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The Dangers of Deer Hunting -- Major Risks in Hunter's Safety

Updated on January 31, 2011
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Deer hunting is popular for both food and sport. Not only does deer hunting help fill up the freezer with lean meat and allow people time to get out to exercise and enjoy nature, it's also beneficial to the environment by keeping the numbers of deer within the limits of what a habitat can handle. However, deer hunting is certainly not without its risks. In fact, as pastimes go, hunting of any kind is pretty high up on the risk scale.

The most obvious danger in deer hunting is your firearm. If you don't know how to properly handle your weapon the chance of injury to yourself and others is increased a hundred fold. You can accidentally shoot yourself or others, injure your eyes trying to unload a cartridge that didn't fire until after you opened the bolt, fracture orbits when a rifle kicks back and the scope strikes improperly-protected eyes, suffer permanent hearing loss by not wearing ear protection...the list goes on.

Next, you may be in danger of being shot by other hunters. Though everyone should be absolutely sure of the identity of their target before firing, mistakes are still made. Hunters wearing exclusively camouflage or dark colors can be taken for an animal if someone hastily shoots at the motion.

Field dressing an animal comes with its own set of risks. You're out in the middle of nowhere cutting open a deer. Dull blades can make the cut more difficult and thus give a blade much more force if it slips free of the animal. Hunters cutting toward themselves take a huge risk of that blade's force being stopped by their body. In some areas, there is the danger of large scavengers such as grizzly bears wanting their part of the animal.

Depending on where you live, the areas you hunt may be far away from towns or any other human structure. Hunters who do not know the area and are not prepared can get lost. If you're lost and don't know anything about wilderness survival, dehydration and hypothermia are very real dangers as you wait for rescue.

Does this mean that you should avoid deer hunting, or that you should fear the dangers associated with it? Absolutely not! All it takes is proper safety training and proper preparation to make your hunting trip relaxing, enjoyable and safer than most other pastimes. Not only that, but you'll likely have a few stories to tell your friends over venison steaks later. What should you know?

Firearm safety should be instilled in a person at a very young age. If there is any chance at all that your children will come into contact with firearms, it is exceedingly important that they be taught the proper safety and handling of firearms as soon as they're old enough to pay attention and learn safely. A child that knows how to properly handle a firearm and knows beyond any doubt that this is NOT a toy is far less likely to injure him/herself or others.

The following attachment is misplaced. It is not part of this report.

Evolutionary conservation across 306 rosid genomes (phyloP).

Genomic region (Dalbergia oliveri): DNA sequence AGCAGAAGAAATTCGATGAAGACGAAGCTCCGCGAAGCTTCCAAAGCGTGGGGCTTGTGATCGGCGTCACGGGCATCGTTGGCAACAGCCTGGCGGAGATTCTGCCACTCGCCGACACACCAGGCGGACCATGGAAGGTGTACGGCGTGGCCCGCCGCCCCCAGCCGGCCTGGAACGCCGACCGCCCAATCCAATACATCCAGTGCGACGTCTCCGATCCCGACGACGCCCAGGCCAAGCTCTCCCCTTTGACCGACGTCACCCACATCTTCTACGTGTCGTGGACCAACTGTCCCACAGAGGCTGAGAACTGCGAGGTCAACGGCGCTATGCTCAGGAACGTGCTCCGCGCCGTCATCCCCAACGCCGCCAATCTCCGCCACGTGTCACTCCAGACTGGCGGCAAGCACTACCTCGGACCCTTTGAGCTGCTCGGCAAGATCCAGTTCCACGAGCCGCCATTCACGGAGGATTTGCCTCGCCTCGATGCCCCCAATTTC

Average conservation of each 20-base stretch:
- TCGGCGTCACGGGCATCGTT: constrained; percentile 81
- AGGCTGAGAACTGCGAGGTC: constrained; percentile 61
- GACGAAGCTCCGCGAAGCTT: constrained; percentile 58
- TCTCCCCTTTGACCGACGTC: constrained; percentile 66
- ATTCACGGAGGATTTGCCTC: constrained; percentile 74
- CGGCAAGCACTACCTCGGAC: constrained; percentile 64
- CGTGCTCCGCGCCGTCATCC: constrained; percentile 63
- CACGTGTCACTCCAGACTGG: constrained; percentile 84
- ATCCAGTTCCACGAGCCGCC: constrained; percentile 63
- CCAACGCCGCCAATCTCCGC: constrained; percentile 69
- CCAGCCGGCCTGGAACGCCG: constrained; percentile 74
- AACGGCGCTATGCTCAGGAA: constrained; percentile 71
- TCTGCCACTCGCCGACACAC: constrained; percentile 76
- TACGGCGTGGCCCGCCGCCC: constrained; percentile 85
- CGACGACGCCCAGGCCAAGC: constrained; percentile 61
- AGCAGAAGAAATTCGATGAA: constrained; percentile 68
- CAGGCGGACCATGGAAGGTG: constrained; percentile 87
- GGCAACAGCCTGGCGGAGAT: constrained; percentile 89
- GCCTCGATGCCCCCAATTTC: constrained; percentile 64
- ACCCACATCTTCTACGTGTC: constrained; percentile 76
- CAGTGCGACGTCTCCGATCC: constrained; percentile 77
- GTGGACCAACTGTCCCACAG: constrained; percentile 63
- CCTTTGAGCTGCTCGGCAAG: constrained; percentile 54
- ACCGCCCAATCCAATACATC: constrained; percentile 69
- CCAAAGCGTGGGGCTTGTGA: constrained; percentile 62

Safety training will teach people how to always treat a firearm as if it's loaded, proper muzzle control, the safety gear such as eye and ear protection that should always be used, proper ways to safely carry the weapon, how to ensure the firearm is properly maintained and how to handle misfires and other such evens safely. Anyone who has not learned these basics of firearm safety should, by no means, be allowed to hunt.

To help protect yourself from being mistaken for game by other hunters, make sure you always wear at least one article of blaze orange or "hunter's orange" clothing. In most areas, this is required by law. Avoid areas you've heard gunshots being fired from. While a safe hunter should always be sure there's a good backstop for their shot, not everyone does. That bullet can travel a long distance with nothing to stop it and you could accidentally be shot without the other hunter ever even knowing you were there.

Safety for field dressing is simple. Always keep your knife very sharp, you should not have to ever force the blade while field dressing. Not only does this give you much better control over the blade, it also requires a lot less time and effort to dress the animal. Always cut away from yourself, just in case the blade does slip. The most common serious injury to hunters not related to firearms is a knife wound to the femoral artery which, if severed, can be fatal very quickly.

Know the basics of wilderness survival. If you do not know an area, bring someone along that does know it if at all possible. Always hunt with a compass or GPS unit (don't forget extra batteries for the GPS!) and pay attention to landmarks as you pass by them. In case you do get lost or are unable to return for some other reason, always bring plenty of water, a solar blanket and waterproof matches. Wilderness survival kits should include several other items as well, but these are the most critical. Never go hunting without letting at least one person other than your hunting buddy know where you are and when to expect you back.

Hunter's safety courses are required in many places before a person can even get a hunting license. If you're new to hunting, these courses should be taken whether they're required or not. A hunter's safety course will teach you everything you need to know for basic safety and survival as well as the ethics of hunting. No activity comes without risk, but being prepared, properly educated and always paying attention will spectacularly reduce that danger.

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